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Google+ wants you and your photos to never, ever leave

Caitlin McGarry | Oct. 30, 2013
Google showed off 18 new features to its slow-growing social network in an effort to convince photographers of its awesomeness.

Google +

Google+ has struggled to persuade the Internet that it's more than Facebook Lite, so Google's social network is taking a new approach: repositioning itself as a hub for photographers.

It's not exactly an abrupt shift for the network, which overhauled its image and launched new photo enhancement and organization tools at Google I/O in May. But Google vice president of engineering Vic Gundotra on Tuesday made photography the prime focus of Google+ going forward with a slew of new photo and video features.

Gundotra announced that Google+ has 300 million monthly active users today, up from 190 million in May, uploading 1.5 billion photos to the network each week. It took Google+ a year and a half to grow to 190 million active users in the social stream—not just users signed in to other services with a Google+ login—so another 110 million in less than six months is a pretty impressive feat. Photos are key for the network, which needs to set itself apart from Facebook and the hundreds of social apps chomping at its heels.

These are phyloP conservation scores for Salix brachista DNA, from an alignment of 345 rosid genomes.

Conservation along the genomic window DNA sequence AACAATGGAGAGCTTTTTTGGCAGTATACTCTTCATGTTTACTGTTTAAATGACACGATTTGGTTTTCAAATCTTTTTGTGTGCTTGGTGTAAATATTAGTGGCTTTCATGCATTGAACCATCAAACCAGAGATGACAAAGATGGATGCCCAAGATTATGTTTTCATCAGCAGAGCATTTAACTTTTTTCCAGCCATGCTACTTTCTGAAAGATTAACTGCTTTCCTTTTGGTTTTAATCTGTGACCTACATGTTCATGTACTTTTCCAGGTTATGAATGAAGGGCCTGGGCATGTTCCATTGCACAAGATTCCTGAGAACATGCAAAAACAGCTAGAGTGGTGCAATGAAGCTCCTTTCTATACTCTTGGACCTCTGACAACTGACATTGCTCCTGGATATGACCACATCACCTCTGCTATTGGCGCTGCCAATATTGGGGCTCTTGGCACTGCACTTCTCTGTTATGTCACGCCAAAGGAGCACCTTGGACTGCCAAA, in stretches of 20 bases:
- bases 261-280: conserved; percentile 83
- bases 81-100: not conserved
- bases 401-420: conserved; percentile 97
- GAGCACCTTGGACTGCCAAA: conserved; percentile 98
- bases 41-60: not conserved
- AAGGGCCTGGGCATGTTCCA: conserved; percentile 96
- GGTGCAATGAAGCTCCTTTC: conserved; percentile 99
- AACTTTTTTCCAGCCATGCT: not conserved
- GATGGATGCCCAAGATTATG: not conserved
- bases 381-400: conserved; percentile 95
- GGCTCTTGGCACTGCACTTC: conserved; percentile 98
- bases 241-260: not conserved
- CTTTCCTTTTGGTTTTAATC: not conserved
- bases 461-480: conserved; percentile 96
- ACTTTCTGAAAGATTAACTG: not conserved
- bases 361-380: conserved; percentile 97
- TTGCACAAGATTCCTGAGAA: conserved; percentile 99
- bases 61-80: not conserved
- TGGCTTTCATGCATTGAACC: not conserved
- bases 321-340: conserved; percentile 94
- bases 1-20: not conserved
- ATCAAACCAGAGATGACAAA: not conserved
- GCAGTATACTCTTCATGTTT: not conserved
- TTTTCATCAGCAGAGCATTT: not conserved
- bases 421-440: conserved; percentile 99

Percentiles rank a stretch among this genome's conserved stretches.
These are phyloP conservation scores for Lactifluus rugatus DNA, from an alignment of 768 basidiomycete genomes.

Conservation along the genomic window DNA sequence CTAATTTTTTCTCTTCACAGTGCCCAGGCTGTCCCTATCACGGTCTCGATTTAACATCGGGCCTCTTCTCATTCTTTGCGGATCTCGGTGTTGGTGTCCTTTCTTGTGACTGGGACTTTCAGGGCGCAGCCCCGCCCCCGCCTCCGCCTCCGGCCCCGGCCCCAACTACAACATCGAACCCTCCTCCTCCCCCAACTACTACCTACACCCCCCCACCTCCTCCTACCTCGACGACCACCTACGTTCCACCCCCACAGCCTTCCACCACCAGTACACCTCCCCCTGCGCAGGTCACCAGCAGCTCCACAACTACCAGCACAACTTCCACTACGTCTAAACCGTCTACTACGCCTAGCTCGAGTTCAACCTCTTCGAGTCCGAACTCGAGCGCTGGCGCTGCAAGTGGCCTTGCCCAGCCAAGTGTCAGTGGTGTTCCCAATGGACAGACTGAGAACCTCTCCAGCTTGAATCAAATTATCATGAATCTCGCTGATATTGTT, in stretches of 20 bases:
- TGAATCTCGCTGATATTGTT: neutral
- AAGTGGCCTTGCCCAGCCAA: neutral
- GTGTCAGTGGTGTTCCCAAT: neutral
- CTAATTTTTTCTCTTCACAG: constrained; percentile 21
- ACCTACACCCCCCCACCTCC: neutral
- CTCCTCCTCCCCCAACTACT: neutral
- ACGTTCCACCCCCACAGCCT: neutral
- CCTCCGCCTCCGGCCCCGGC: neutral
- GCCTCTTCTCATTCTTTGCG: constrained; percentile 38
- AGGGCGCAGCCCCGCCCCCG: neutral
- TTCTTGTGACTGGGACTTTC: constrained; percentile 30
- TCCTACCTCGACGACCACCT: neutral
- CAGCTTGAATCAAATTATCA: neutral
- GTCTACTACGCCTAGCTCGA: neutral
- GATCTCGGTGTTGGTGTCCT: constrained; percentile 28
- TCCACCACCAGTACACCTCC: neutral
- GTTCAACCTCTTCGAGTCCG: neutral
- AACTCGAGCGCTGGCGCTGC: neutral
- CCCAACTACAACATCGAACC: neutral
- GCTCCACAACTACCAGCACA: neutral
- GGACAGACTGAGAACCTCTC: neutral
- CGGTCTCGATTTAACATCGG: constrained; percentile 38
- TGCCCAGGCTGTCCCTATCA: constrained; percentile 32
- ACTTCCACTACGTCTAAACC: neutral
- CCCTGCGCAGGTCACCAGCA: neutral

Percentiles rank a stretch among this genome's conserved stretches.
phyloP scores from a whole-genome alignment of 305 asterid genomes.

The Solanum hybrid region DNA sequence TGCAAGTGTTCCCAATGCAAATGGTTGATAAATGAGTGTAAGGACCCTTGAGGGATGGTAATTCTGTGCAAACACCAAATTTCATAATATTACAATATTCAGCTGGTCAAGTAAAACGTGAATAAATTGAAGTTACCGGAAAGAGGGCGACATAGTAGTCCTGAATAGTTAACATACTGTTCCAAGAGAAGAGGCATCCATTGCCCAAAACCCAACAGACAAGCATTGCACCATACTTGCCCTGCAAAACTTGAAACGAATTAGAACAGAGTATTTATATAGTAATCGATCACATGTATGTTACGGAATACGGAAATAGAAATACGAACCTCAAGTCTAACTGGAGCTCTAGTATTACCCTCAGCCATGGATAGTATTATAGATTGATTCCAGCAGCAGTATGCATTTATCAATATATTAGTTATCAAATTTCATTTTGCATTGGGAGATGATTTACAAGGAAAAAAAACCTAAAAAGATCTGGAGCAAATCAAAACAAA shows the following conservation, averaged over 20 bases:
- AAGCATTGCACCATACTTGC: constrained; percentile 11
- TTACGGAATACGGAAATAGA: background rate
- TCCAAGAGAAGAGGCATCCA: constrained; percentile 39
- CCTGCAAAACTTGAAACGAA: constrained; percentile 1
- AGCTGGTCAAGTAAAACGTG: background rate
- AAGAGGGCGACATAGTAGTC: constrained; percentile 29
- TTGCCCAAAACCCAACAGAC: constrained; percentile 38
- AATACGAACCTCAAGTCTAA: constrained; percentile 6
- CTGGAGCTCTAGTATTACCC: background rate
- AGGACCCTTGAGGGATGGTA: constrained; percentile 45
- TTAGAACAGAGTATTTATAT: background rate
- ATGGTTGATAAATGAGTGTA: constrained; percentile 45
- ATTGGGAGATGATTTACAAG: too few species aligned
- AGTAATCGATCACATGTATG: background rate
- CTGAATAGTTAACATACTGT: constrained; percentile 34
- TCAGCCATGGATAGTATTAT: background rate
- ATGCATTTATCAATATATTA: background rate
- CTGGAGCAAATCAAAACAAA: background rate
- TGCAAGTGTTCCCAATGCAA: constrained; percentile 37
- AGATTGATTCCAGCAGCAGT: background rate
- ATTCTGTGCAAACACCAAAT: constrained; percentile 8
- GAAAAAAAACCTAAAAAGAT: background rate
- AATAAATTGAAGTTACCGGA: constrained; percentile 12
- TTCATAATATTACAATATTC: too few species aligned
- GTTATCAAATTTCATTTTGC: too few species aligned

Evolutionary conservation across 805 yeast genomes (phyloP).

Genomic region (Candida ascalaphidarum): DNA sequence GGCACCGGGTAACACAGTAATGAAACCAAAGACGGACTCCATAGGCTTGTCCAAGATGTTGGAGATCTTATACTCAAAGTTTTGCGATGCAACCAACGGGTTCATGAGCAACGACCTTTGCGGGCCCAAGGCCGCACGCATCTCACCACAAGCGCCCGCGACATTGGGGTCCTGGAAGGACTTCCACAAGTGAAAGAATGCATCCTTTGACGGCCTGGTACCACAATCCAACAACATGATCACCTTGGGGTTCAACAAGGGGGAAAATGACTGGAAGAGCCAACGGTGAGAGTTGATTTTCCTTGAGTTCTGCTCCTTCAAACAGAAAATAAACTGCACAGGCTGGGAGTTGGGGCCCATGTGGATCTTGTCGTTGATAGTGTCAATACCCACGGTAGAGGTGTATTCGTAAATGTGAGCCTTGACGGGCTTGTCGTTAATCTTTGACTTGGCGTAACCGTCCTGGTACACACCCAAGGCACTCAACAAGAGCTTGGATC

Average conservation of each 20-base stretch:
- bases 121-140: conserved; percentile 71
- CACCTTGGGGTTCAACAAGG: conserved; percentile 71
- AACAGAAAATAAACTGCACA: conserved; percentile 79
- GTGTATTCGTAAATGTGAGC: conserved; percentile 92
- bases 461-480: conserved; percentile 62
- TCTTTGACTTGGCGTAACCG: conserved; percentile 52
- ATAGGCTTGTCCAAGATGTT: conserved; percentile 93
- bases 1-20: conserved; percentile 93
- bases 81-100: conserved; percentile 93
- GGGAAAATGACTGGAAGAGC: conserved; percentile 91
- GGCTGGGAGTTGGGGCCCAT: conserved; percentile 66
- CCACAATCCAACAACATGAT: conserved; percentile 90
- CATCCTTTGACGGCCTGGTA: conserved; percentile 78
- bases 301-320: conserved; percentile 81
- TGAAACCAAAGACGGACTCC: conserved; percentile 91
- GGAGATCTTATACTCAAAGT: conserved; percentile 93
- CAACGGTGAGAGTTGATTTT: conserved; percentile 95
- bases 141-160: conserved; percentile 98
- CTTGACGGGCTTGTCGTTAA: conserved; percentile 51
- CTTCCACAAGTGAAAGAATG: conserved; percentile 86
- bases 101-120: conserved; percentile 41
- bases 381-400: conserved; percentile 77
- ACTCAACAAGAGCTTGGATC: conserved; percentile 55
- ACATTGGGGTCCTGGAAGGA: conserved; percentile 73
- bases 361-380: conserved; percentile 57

Put a filter on it
Gundotra demoed 18 new features in Google+ at a San Francisco warehouse on Tuesday in a tribute to the photographers whose work lined the walls.

Many of the features were proof positive that the Instagram-ification of photography is complete. Forget Photoshop; we want an app that will retouch our latte art until its richness bleeds through the screen.

"Photography today is too hard," Gundotra said. "When I go on vacation, my table is a mass of cables and memory cards and DSLRs and lenses, not to mention more and more photography is taking place on mobile devices. This is not fun. It's a nightmare. People have beautiful treasures that have become stranded in these various devices."

Google+ wants to be the place you store, organize, edit, and share those photos. Not to other networks, though—just within Google+.

The stand-out features were improvements to the network's Auto Enhance function, which edit your photos without any work on your part. Now you can lower or raise the levels of Auto Enhance from low to high, and control that setting on an album-by-album basis.

A couple of other gimmicky tools that Google+ users might fall in love with are Action, which distills several frames of motion into one action shot, and Eraser, which eliminates any unwanted objects that may have entered the frame. Eraser is a tourist's dream—no more grumpy New Yorkers crossing into your awesome street shot.

On the video front, Google+ added Auto Awesome Movie for creating films out of photos, short clips, and a soundtrack of your choosing, which calls to mind a low-grade iMovie experiment. But, hey, people love creating videos, as Instagram and Vine can attest to.

 

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